Being a nanny for the last ten years has allowed me to witness the good, the bad, and the out there when it comes to parenting. First time parents, breathe easy. I am here with a few tips that will help ease some of your parenting jitters, from when to feed your baby to maintaining a healthy relationship with your new nanny.

1. Co-sleeping creates co-dependency

This is a rather bold statement, but from my experience, children who do not sleep in the same bed as their parents past the age of one are far more independent than children who do. By having their own space at an early age, a child begins to understand what it means to not rely on their parent for comfort.

2. Have boundaries all around

This advice goes for both nanny and child. Make sure both your child and your nanny know where you stand on boundaries as much as possible.

3. Be silly with your baby

Being silly and being able to laugh at yourself is an important lesson to teach your children. This behavior helps them see and understand there’s a time and place for fun, and that perhaps the initial gut reaction of embarrassment we feel isn’t so bad after all.

4. Your baby is more capable than they seem

Your child is more resilient than you think they are. If given the opportunity, they can make simple decisions and accomplish simple tasks easier than you think. Trust that you have produced a smart and capable child.

5. Give your nanny more credit

Listen, your nanny has had experience in raising children — it’s their job. While the child is not theirs, it’s important to trust their advice on certain aspects of child rearing you may not have experienced yet. Give them credit where it’s due. It will make for a smoother relationship when they feel seen and heard.

6. Communication with your nanny is key

The parent/nanny relationship is intimate and important. When choosing your nanny, remember that being on the same page with all aspects of your child’s life is helpful. Try to be honest and up front with your nanny at all times. It creates a safe space they will feel is sacrosanct to the partnership you’re creating with them.

7. We are family, even the nanny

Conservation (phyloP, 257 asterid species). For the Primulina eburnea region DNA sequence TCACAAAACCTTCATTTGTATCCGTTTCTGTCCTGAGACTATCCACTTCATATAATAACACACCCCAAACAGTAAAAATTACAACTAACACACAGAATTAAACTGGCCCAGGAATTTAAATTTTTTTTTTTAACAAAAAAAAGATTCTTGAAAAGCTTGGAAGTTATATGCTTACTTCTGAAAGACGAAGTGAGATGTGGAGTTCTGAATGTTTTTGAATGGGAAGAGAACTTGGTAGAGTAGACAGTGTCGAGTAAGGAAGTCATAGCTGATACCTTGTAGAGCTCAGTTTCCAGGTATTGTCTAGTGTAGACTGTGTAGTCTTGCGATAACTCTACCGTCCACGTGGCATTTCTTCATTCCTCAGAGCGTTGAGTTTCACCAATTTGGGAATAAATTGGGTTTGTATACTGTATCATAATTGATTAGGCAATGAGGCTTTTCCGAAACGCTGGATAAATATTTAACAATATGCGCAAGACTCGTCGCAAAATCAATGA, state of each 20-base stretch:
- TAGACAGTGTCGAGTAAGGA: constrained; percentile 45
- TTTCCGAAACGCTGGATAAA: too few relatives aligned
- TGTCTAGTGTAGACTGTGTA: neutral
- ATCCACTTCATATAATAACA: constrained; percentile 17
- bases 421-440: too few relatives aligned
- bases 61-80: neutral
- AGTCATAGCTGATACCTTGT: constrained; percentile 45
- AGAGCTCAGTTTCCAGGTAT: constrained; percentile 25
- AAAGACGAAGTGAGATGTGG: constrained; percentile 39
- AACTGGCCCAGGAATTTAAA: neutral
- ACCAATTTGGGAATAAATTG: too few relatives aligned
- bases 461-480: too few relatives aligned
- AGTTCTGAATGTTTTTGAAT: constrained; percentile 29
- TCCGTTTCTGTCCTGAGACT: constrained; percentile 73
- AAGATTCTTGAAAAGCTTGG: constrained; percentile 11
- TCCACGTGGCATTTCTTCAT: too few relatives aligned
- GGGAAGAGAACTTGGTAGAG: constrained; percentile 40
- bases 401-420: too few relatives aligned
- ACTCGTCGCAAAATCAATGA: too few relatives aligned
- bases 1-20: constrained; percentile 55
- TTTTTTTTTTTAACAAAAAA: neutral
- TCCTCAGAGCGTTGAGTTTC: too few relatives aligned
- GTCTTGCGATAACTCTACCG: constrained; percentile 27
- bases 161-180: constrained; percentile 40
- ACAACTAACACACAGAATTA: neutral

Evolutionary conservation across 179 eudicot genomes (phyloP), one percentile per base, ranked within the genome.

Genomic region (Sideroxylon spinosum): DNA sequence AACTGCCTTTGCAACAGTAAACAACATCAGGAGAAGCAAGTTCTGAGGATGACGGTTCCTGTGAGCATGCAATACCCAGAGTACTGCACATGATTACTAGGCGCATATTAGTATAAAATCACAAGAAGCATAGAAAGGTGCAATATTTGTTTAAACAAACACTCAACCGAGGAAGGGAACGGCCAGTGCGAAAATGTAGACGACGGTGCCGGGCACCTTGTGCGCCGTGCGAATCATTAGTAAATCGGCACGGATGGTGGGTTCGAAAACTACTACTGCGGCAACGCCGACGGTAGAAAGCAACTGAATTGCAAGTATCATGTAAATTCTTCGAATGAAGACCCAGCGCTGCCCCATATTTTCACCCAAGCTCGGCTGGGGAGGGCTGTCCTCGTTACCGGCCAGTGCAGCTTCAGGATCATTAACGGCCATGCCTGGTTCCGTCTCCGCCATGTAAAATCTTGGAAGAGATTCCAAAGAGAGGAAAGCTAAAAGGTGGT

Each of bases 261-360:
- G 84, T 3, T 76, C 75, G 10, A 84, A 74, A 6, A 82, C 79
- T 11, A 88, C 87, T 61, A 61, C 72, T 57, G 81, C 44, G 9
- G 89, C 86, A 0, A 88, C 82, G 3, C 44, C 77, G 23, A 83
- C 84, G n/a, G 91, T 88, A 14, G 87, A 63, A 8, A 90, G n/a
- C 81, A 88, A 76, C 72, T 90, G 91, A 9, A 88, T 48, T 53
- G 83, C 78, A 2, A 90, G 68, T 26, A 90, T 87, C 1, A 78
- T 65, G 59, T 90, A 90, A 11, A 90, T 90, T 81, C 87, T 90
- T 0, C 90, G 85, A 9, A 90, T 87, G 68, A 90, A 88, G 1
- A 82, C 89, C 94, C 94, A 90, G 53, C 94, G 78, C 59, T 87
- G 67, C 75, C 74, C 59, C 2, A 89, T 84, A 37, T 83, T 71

Unity is important. Do things together: Eat meals, play games, talk. As the old saying goes, “A family that plays together, stays together.”

8. Sugar is not your friend, because sleep is

Limiting the amount of sugar your child eats before bed time will help them (and you) sleep better and longer through the night.

9. Bust the bottle

Weening your child from the bottle can seem like a daunting task. I’m here to tell you it’s not. Once you feel your child is ready to stop using their bottle (usually around ten months), just get rid of them. Your child will adjust accordingly. If they don’t have the choice, they won’t be able to choose the bottle.

10. Let them cry

I know it’s difficult to watch your beautiful child cry, but it’s OK for them to shed some tears, especially if you’ve made sure they’re not injured, hungry, or tired. It’s healthy for your child to learn self-comfort and self-soothing by crying it out just a little.

11. Reading rainbow

Books are your child’s gateway to language. It’s why myself and other nannies read to them so often. Seeing words, pictures, and hearing you speak will help your child develop verbal recognition and ability faster than a child who is not introduced to books at an early age.

12. Get into a routine

Your child craves structure and routine. Since everything is completely brand new to your child, they need you to guide them. A routine is the best way to do that. Having a daily routine will also help your child to be more independent. By knowing their daily activities, your child is able to anticipate what comes next, like putting away their toys when playtime is over.

13. Remember: You’re the adult

When the going gets tough, and it will get tough, remember one thing: You are the adult. Your child will try to manipulate you (I’ve seen it plenty of times) and they may or may not succeed, but the important thing to know and remember is that you are in charge. It’s OK for you to say “no” and it’s OK for them to be unhappy. You’re doing them a service by showing them how the world works.

14. Be kind

Even though you may have a nanny, you are your child’s first teacher. Show them that being kind and gentle is good behavior. In my experience, children who learn kindness early grow into empathetic and fantastic young adults.

Edene Matutina has been a professional nanny for over ten years and has worked with numerous families. After working with both new and experienced parents, she believes in encouraging an open dialogue and frequent interaction between parents, the children, and the nanny.